Furthermore, the customer might reasonably assume that such particular circumstances would apply in the case where they themselves are suspected of committing a crime. Instead, those cases reported recently show that access to these databases has been exploited by authorities for the purpose of looking for relatives or fellow nationals of a suspect, who is not himself a customer of the company, with the aim of confirming identity or nationality. In order to do this, every search has to examine data from a large group of customers and not only one individual or a small, restricted group. This represents a serious threat to the privacy of individuals not suspected of committing a crime.
This is not an ‘in principle’ matter. Instances of non-paternity, for example, could be revealed through this process. If others were to gain access to the database, this information could be exploited for personal or even criminal reasons.
Informed consent of the person involved is waived in cases of law enforcement, but such consent is still needed for the initial request for testing and registration to the database. Understanding this level of complexity is not trivial and can test the implication of ‘meaningful’ alongside ‘informed consent’.
Finally, the use of commercial databases containing data acquired mainly for ‘recreational’ use, might not be fully compliant with the recently published guidelines for the storage and use of genetic data (Forensic Genetics Policy Initiative’s 2017 Report: ‘Establishing best practice for forensic DNA databases’) from a technical and procedural perspective.
On this basis, we would encourage all relevant stakeholders to start discussions on the use for forensic purposes of genetic information available in the public domain and in non-forensic databases. Access to a private genetic information outside of the scope of the individual consent is an exception that responds to a specific goal: to contribute to justice. This access must be established through laws or the constitution, so as to guarantee the protection of innocent people.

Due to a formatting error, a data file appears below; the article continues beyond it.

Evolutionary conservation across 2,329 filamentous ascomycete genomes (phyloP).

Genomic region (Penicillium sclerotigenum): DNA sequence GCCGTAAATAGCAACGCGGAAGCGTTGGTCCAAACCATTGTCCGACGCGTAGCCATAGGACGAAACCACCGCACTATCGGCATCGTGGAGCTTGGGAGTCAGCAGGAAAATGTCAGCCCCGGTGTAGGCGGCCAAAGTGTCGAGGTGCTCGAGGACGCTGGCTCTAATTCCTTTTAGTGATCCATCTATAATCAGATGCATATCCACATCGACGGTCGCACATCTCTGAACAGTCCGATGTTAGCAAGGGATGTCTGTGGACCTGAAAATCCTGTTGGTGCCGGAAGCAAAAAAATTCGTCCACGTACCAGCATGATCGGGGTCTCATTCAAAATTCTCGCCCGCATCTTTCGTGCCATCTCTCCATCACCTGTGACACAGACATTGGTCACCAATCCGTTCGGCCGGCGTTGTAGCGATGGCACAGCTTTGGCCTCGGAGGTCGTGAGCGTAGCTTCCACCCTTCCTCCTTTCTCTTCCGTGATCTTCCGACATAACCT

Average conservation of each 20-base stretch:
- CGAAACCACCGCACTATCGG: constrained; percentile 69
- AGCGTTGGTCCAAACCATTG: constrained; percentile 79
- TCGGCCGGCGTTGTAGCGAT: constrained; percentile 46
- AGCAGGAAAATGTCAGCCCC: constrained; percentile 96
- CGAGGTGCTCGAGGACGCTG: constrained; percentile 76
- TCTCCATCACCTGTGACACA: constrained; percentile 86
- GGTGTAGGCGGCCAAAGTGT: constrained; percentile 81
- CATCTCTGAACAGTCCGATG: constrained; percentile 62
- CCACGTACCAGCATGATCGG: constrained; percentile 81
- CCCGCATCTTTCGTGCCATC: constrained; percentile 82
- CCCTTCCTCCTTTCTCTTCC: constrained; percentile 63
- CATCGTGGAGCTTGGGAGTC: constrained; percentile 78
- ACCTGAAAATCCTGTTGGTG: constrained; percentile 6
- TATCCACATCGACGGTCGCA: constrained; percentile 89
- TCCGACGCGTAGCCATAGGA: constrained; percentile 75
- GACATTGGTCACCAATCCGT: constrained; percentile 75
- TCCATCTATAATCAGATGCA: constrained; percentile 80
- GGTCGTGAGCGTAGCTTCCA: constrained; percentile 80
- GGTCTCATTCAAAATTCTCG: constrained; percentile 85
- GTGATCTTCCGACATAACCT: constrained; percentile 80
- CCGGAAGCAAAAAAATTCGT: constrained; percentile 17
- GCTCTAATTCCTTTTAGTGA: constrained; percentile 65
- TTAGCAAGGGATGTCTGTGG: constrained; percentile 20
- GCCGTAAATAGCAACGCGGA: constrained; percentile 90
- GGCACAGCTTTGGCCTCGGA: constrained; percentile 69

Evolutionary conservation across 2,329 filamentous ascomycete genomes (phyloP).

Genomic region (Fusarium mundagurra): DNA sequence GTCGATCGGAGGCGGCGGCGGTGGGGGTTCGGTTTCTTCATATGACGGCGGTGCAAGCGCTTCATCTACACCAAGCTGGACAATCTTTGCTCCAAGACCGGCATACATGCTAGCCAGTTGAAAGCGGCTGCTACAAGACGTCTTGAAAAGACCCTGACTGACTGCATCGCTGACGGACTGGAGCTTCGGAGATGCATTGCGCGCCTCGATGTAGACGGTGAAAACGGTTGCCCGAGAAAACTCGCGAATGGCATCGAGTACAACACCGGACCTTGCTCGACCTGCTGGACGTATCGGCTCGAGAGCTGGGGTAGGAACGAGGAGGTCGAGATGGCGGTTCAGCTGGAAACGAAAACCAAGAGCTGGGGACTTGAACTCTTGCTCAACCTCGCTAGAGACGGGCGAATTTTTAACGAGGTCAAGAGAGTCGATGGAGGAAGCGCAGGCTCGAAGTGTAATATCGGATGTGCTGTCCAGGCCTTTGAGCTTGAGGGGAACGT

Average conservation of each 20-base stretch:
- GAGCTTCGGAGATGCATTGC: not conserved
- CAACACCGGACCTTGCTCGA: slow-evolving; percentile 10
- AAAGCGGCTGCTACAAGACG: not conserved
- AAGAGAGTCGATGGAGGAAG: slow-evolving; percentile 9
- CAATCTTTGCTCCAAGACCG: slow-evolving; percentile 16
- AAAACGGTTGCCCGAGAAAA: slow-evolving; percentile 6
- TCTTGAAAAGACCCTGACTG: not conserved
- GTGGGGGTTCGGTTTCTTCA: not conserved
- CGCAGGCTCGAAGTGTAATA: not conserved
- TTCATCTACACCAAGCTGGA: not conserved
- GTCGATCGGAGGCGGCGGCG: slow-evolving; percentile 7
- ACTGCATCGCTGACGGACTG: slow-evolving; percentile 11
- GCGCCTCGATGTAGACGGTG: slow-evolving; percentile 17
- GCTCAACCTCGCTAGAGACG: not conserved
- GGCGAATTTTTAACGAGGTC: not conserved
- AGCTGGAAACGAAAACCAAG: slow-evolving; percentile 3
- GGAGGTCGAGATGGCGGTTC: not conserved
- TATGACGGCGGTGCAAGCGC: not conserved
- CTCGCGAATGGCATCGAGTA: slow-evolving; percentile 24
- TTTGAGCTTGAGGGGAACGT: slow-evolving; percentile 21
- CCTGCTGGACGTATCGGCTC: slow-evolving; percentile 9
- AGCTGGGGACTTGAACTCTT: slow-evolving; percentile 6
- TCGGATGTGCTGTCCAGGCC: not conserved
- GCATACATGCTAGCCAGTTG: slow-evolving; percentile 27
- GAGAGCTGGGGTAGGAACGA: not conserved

We urge current and future customers to acquire all the information needed before undertaking commercial genetic testing, particularly for purposes that are not health-related.
The Council of Europe’s protocol on genetic testing for health purposes* came into force yesterday (Sunday 1 July). The protocol, an addition to the Convention on Human Rights and Biomedicine, lays down rules on the conduct of genetic tests, including direct-to-consumer testing. It specifies the conditions under which tests may be carried out on persons not able to consent, with particular attention to children, and addresses privacy issues and the right to information obtained through genetic testing. It also covers counselling and screening.
The protocol enters into force thanks to its ratification by five Council of Europe member states (Norway, Montenegro, the Republic of Moldova, Slovenia and Portugal). It has also been signed by five others – the Czech Republic, Finland, France, Iceland and Luxembourg. The major push for ratification came from the Czech Presidency of the Council of Europe, following extensive lobbying by the Czech Society of Medical Genetics and Genomics. “It was a major effort on our part,” says Professor Milan Macek, President of the Czech Society, “and we are delighted by the result.”
“At a time when genetics and genomics are advancing so rapidly, issues surrounding genetic testing take on an even greater importance than before,” says ESHG President Professor Gunnar Houge, University of Bergen, Norway. “New technologies and discoveries provide huge potential for the improvement of human health, but alongside that can go the potential for misuse. The ESHG therefore welcomes the Council of Europe protocol and believes that it will be an important factor in ensuring that genetic progress continues to be applied in the most ethical way possible to the benefit of all concerned.”
See the according press release.
We would like to draw special attention to the Educational Resources, which have been excellently put together by Education Commtitee member Edward Tobias.
The website is now also mobile responsive and will provide a much better experience on your mobile device.